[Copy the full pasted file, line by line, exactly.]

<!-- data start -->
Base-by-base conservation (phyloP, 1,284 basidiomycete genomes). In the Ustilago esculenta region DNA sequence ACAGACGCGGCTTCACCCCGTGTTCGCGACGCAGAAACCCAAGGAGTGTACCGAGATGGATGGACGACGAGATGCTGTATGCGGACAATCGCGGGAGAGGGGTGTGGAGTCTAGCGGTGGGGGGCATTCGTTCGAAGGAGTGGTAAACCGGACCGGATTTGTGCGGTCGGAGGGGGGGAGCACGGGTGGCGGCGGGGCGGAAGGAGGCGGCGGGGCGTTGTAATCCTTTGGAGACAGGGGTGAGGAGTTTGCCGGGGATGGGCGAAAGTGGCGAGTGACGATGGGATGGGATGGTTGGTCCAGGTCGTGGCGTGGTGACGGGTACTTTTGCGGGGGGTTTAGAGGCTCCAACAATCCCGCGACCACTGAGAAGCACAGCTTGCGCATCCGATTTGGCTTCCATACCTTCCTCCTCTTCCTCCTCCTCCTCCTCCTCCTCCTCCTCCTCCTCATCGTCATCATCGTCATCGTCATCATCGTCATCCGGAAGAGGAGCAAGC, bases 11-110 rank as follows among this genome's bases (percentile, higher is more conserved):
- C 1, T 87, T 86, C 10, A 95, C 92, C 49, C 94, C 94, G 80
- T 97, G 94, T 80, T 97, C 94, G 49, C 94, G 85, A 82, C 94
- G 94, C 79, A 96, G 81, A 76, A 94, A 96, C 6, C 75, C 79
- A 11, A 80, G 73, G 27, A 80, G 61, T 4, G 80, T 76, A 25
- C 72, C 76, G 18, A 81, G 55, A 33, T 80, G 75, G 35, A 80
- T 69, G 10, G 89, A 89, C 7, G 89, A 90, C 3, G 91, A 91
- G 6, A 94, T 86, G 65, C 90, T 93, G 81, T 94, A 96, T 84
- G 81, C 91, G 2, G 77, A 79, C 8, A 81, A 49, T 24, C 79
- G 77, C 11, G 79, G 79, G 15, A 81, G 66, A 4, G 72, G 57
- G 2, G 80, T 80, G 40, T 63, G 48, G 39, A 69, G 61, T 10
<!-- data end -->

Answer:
Base-by-base conservation (phyloP, 1,284 basidiomycete genomes). In the Ustilago esculenta region DNA sequence ACAGACGCGGCTTCACCCCGTGTTCGCGACGCAGAAACCCAAGGAGTGTACCGAGATGGATGGACGACGAGATGCTGTATGCGGACAATCGCGGGAGAGGGGTGTGGAGTCTAGCGGTGGGGGGCATTCGTTCGAAGGAGTGGTAAACCGGACCGGATTTGTGCGGTCGGAGGGGGGGAGCACGGGTGGCGGCGGGGCGGAAGGAGGCGGCGGGGCGTTGTAATCCTTTGGAGACAGGGGTGAGGAGTTTGCCGGGGATGGGCGAAAGTGGCGAGTGACGATGGGATGGGATGGTTGGTCCAGGTCGTGGCGTGGTGACGGGTACTTTTGCGGGGGGTTTAGAGGCTCCAACAATCCCGCGACCACTGAGAAGCACAGCTTGCGCATCCGATTTGGCTTCCATACCTTCCTCCTCTTCCTCCTCCTCCTCCTCCTCCTCCTCCTCCTCCTCATCGTCATCATCGTCATCGTCATCATCGTCATCCGGAAGAGGAGCAAGC, bases 11-110 rank as follows among this genome's bases (percentile, higher is more conserved):
- C 1, T 87, T 86, C 10, A 95, C 92, C 49, C 94, C 94, G 80
- T 97, G 94, T 80, T 97, C 94, G 49, C 94, G 85, A 82, C 94
- G 94, C 79, A 96, G 81, A 76, A 94, A 96, C 6, C 75, C 79
- A 11, A 80, G 73, G 27, A 80, G 61, T 4, G 80, T 76, A 25
- C 72, C 76, G 18, A 81, G 55, A 33, T 80, G 75, G 35, A 80
- T 69, G 10, G 89, A 89, C 7, G 89, A 90, C 3, G 91, A 91
- G 6, A 94, T 86, G 65, C 90, T 93, G 81, T 94, A 96, T 84
- G 81, C 91, G 2, G 77, A 79, C 8, A 81, A 49, T 24, C 79
- G 77, C 11, G 79, G 79, G 15, A 81, G 66, A 4, G 72, G 57
- G 2, G 80, T 80, G 40, T 63, G 48, G 39, A 69, G 61, T 10